Chinese comfort food at its best, you'll find all it all in a bowl of wonton mee here. It might cost a tad more than a standard bowl at any coffee shop but take a bite of the torched char siew, springy egg noodles, tender pork belly, and famous peppery boiled wontons (the recipe has a five-decade legacy) before you make your judgement. Of course more helpings of the chilli sauce, caddy of oils and lard crackers help as well.
The fun part at DoSiRak is creating your own Korean-style lunch bowl that's healthy too. Pick your protein from options like our favourite, spicy chicken in gojuchang sauce, beef bulgogi, seared tuna and more. The standard serving packs white rice into the bowl, but add $1 and you get the option of brown rice and soba noodles too. Top it up with more add-ins like an onsen egg ($1) or avocado ($3) if you're feeling fancy. Remember to shake the box to mix the sauces properly before you settle down to eat.
The first branch to open outside its popular KL branch, the simply-named store along China Street still pulls the queues during lunch time. Their menu is simple with only a few main dishes but most go for one thing: the chilli pan mee. The make up of the dish is simple really, with handmade noodles, crunchy fried anchovies, shredded mushrooms, fried shallots, a runny egg and the main thing, the potent dry chilli. It also comes with a side of clear soup with sweet potato leaves to bring down the heat. Only downside is the long queue and wait so leave the office early.
At Zam Zam
While it's know for its special murtabak, the briyani is an underrated dish on the menu. Zam Zam makes its version Hyderabadi dum style where the meat is cooked together with the orange-flecked basmati, which makes the rice that much more fragrant. And then order a side of murtabal because it really is that good.
We're familiar with the snack stands everywhere but for the first time, Old Chang Kee opens a proper sit-down retro restaurant serving some proper dishes. On the menu are local favourites like curry chicken and nasi lemak, as well as economical bee hoon, mee siam and more plus the real snack bar so you can top it off with your favourite curry puff or sotong ball. The stand out here is defitnitely the dry laksa goreng which tastes just as rich as the gravy version with huge chunks of chicken and shrimp.
At The Salted Plum
Fans of Five Ten on South Bridge Road, you can breathe a sigh of relief. The Salted Plum is a reincarnation of the popular joint that pretty much sells the same thing at the same price of $5 or $10. There's the tender and unctuous lu rou ($10), pork belly is slow-cooked with spices that's also available as a rice bowl served with a sous vide egg and kai lan during lunch. Other popular sides include Taiwanese fried chicken ($10) and sausage patties ($10).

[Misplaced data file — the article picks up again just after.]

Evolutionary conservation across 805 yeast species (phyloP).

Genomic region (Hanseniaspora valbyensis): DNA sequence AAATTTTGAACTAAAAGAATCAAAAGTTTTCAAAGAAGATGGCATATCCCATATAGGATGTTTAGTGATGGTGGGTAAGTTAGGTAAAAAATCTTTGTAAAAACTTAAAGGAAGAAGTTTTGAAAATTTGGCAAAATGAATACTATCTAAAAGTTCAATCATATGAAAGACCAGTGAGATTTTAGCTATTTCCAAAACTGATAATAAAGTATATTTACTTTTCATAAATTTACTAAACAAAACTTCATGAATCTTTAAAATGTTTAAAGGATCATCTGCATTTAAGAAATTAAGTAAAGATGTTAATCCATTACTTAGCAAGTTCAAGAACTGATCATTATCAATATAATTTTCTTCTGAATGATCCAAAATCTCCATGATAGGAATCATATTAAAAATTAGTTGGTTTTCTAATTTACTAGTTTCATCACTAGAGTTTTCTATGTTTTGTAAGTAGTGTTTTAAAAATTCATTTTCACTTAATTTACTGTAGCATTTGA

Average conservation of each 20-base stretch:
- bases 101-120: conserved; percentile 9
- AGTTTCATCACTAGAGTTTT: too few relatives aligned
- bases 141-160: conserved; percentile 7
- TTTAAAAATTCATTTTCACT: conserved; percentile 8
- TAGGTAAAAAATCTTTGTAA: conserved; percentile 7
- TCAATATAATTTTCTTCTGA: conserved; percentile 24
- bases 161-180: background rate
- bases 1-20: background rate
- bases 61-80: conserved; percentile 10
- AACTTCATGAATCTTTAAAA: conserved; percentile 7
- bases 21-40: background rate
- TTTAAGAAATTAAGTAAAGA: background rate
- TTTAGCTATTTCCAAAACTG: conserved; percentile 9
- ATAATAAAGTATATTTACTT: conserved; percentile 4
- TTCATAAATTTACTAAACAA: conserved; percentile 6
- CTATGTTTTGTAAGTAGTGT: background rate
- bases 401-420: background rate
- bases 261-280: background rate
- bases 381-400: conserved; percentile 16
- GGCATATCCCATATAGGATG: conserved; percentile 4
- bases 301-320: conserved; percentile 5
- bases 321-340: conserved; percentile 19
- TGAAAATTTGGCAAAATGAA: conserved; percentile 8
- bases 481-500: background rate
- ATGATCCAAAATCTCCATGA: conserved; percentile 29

At Mrs Pho
Head over to this quaint Vietnamese restaurant to satisfy your pho cravings (even if you’re on a budget) – its best-selling sliced beef pho ($9.90) and chicken pho ($9.90) both come just under $10. Mrs Pho also serves up other value for money entrées like vegetarian fried rice ($9.90) and a Yaya Papaya Salad ($9.50) that comes topped with prawns and seasoned minced pork.
At Kim Dae Mun
Mains at this casual Korean restaurant range from $6.50-$10. Choose from a wide variety of protein-based options – fried saba fish ($8), spicy shredded chicken ($8) and cuttlefish ($9.50) to name a few – or order yourself a comforting bowl of kimchi soup ($7.50). Portions here are sufficiently generous but an additional $1.50 gets you an accompanying bowl of signature red bean rice.
At Two Men Bagel House
Bringing the bagel craze to our shores, Two Men Bagel House presents itself as a quick and affordable lunch option amid the otherwise pricey Central Business District. Here, the dense and chewy bread comes either savoury or sweet, with prices starting from $2.60. All-day breakfast bagels like the Gypsy Ham – a winning combo of black forest ham, crispy bacon, egg and hashbrown – and the Egg-Boca – egg salad, bacon jam, scallion, hippie greens and mayo – go at $10 each.
For healthy and affordable build-your-own bowls in the CBD, hit up Wafuken at either Asia Square Tower 2 or OUE Downtown Gallery. A plain donburi ($4) – choose between furikake Japanese brown rice or white rice – is served with onsen egg, daikon and cucumber pickles and you can choose to add on protein options like sous vide chicken breast ($4) to make a bowl that still comes in at under $10.
At Wheat Baumkuchen